There is a certain defeatism in these strategies – a belief that Brexit will probably not be stopped, and that the SNP, whether in Scotland or at Westminster, cannot in any case play a key role in stopping it. And the SNP does not appear to have a strategy (beyond ‘soft’ Brexit) of trying to influence Labour to shift its position on Brexit. But there is also a more pragmatic political calculation here, too.

Having lost seats and vote share in last year’s unexpected General Election, the SNP do not want to alienate any part of their base – either in terms of voting for the SNP, or in terms of support for independence (which is still stuck at around 44-45%). Between a quarter and a third of independence-supporters voted ‘Leave’ in the Brexit referendum. In the absence of a Brexit bounce, with little evidence of a swing to independence from Scottish ‘Remain’ voters, the SNP is keen to keep the so-called ‘Yes-Leavers’ on board – and arguing strongly against Brexit might not do that.

The SNP also wants to avoid setting precedents in its policy stances on Brexit that could come back to haunt it if and when there is a second independence referendum. So, despite calling it ‘almost irresistible’, Nicola Sturgeon has not backed the Liberal Democrats’ call for a further referendum on the Brexit deal (which might imply that a second, successful independence referendum would then need a further referendum on the independence deal). Nor does the SNP want to be seen to be telling English (and Welsh) voters how to vote.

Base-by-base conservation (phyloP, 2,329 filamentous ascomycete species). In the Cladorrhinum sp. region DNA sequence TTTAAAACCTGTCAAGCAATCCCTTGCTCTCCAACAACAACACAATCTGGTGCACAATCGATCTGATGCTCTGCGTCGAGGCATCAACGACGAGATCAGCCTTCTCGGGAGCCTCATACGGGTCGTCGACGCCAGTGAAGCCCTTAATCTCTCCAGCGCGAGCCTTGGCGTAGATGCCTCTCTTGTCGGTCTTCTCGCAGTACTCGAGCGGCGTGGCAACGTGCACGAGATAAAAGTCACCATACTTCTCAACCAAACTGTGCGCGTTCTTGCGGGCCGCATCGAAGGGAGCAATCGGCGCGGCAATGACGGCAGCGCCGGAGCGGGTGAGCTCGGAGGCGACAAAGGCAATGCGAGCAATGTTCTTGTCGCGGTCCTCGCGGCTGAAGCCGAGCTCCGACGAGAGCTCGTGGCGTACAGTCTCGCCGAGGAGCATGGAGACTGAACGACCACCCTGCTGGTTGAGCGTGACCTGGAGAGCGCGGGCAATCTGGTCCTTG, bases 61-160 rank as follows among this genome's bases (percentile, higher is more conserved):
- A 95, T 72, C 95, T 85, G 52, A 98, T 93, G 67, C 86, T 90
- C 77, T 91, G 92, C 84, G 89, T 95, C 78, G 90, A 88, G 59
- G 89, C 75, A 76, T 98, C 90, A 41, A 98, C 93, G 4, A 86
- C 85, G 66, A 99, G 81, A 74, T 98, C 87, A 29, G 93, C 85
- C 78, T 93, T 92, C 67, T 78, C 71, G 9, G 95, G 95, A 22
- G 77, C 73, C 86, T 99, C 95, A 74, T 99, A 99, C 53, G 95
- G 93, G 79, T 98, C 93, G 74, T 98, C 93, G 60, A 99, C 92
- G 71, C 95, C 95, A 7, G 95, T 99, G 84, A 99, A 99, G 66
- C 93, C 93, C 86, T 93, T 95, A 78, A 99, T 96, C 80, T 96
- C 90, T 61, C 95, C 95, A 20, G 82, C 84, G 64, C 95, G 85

This rather passive, wait-and-see strategy is leading to something of a vacuum in the Brexit debate in Scotland. It is also adding to the lack of leadership across most UK political parties on giving any real voice to the small majority that polls suggest now do back ‘Remain’ since last summer (with one recent poll putting ‘Remain’ at 55%). Meanwhile, Labour’s Jeremy Corbyn is more focused on the possibility of an early General Election than on clarifying the party’s ambiguous Brexit strategy – which looks little different to that of the Conservatives.



Unless polls shift some more on independence, Nicola Sturgeon looks unlikely to call for a rapid second independence referendum in the face of a ‘hard’ Brexit deal in the autumn (not least after her aborted referendum call in March 2017). And the SNP is, in any case, rather quiet on independence at the moment too. A promised ‘growth commission’ report on the economic case for independence has had its publication date pushed back again and again (it now seems that it may arrive in March). Polls might shift on their own as EU-UK trade talks start in April, and Brexit rows and concerns grow. But they may well not.

UK and Scottish politics are at a curious point. They combine rather passive watching and waiting with a hope that polls may shift (whether on Brexit or on independence). If public opinion changes, the politicians may follow, whether on a second EU referendum or a second independence referendum. But a strong political lead against Brexit – aiming to shift rather than follow public debate and public opinion – is notable by its absence.